Early-stage research success hints at a visionary future in which an immersive glass-free 3D experience could be possible at the cinema.
Time and again this smart sequel turns down the opportunity to make homosexuality the butt of the joke. Instead, it provides a welcome mainstream attack on homophobia.
An unconventional romance between two young cancer patients is not as hard-hitting as it could be.
Here are lesbians, bisexuals, fat people, tattooed people, old people, disturbed people, constipated people, people without teeth and of course crooked people.
As the illegitimate mixed-race daughter of an admiral in 18th-century England, Dido Elizabeth Bell’s status is too high to allow her to eat with the servants, yet too low to permit her to join guests for dinner.
Tennis has not become ugly. It has got more beautiful. Professionalisation did not ruin its balletic strand; it deepened it. The ultimate athletes turned out to be lighter, leaner and more mobile.
Sport’s love affair with the myth of thwarted victory.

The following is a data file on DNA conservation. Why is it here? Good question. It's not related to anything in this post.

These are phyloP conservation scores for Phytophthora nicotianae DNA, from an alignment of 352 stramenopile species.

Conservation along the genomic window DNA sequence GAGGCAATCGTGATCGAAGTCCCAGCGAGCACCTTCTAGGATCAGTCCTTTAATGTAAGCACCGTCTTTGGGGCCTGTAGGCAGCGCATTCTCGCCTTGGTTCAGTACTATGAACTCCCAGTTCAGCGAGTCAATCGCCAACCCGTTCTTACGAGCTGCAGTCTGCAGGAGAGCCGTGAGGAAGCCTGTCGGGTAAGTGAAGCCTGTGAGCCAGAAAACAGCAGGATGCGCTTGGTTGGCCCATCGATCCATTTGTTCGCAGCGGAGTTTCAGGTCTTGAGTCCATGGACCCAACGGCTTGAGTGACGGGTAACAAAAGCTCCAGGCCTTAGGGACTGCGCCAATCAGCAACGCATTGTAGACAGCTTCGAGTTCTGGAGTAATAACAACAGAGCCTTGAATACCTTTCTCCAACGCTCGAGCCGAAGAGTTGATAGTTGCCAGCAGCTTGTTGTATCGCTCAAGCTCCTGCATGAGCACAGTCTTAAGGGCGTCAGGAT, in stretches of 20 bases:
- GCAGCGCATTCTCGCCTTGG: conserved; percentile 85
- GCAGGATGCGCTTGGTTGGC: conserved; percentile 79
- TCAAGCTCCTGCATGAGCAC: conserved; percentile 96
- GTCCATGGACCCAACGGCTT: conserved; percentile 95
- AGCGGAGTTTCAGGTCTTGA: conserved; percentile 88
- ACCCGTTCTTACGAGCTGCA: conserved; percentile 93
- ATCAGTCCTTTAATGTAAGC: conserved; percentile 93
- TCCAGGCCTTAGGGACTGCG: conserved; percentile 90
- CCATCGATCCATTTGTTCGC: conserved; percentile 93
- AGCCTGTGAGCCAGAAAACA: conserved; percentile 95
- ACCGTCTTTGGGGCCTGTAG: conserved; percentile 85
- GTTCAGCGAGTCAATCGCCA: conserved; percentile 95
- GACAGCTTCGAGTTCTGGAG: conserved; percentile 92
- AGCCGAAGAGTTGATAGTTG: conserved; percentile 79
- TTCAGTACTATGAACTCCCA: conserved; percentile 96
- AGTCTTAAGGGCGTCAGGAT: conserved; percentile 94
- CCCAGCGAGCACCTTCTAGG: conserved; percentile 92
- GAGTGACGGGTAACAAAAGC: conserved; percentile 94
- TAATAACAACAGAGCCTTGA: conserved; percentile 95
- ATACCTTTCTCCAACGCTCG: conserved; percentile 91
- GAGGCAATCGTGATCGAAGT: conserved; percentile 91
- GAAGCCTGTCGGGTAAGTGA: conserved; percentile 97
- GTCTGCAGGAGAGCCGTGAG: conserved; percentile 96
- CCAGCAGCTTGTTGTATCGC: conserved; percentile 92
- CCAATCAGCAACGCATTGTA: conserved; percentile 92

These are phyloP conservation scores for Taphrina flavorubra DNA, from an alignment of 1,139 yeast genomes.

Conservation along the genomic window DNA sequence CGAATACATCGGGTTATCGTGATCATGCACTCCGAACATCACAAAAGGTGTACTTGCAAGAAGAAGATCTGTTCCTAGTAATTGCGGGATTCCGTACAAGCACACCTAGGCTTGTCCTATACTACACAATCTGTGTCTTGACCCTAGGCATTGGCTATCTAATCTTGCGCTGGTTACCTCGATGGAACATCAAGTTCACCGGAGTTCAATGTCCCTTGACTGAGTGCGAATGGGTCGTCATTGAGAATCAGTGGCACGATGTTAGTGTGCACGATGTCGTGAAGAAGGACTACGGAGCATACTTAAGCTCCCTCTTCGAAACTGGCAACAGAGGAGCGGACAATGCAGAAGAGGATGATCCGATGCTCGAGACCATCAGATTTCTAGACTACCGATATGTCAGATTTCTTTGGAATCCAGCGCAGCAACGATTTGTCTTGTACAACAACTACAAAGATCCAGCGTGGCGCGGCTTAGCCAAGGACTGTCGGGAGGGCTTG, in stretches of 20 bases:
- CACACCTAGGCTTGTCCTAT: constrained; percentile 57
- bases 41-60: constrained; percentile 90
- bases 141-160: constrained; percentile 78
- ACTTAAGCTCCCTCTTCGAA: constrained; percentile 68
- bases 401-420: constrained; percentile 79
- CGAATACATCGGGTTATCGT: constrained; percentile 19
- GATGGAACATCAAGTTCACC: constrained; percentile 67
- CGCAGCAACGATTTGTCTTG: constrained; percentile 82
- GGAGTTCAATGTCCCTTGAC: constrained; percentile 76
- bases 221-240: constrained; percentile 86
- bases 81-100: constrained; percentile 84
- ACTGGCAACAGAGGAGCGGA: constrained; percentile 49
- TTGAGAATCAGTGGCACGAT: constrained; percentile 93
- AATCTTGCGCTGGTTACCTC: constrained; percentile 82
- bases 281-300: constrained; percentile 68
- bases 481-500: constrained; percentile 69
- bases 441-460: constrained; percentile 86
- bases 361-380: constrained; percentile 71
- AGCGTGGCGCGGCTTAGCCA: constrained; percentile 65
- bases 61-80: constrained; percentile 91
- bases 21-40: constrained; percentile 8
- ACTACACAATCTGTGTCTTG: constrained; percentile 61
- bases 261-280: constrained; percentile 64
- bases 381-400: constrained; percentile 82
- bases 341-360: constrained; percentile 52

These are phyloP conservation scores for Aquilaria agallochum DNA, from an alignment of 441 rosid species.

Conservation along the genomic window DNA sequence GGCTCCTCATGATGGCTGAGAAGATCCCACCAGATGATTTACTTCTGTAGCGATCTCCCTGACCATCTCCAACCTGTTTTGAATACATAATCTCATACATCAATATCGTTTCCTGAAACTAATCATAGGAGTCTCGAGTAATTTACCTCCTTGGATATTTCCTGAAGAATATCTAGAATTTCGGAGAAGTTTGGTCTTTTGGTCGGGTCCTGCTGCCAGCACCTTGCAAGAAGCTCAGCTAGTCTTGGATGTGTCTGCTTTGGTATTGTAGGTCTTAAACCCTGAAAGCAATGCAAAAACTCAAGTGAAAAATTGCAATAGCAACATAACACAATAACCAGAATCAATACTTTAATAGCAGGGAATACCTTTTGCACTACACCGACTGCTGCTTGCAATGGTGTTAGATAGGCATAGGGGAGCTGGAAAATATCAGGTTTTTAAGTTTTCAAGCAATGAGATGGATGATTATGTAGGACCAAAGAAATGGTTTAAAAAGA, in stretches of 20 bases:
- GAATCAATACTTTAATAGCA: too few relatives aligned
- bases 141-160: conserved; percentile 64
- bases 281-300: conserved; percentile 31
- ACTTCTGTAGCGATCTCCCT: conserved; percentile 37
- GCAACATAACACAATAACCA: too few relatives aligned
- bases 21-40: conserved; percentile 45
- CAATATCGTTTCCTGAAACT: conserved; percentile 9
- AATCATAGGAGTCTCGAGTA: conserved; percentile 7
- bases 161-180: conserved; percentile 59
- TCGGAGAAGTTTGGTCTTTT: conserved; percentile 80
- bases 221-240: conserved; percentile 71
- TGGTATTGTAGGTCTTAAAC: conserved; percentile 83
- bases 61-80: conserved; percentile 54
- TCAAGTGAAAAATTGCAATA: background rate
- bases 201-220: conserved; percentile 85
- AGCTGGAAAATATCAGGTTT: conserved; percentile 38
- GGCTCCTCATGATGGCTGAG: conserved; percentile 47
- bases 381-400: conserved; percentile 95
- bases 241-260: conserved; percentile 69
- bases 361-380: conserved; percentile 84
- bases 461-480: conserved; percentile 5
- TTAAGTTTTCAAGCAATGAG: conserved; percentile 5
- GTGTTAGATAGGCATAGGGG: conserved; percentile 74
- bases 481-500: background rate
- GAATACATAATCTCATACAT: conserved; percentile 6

Fruitvale Station imagines the last day of Oscar Grant's life - a young black American shot dead by a police officer in 2009. The film may be rooted in truth, but it's a long way from documentary.
The esteemed director joins Kevin Smith and William Nicholson among the ranks of writers and directors who blame critics, and their lack of experience, for disliking their films.
Kirby Dick’s Oscar-nominated documentary reveals the extent to which rape in the military is ignored and covered up.
Jimmy’s Hall returns Loach to early-20th-century Ireland, the site of a previous success. The new film could be called The Wind That Shakes the Barley II: This Time It’s Heart-Warming.
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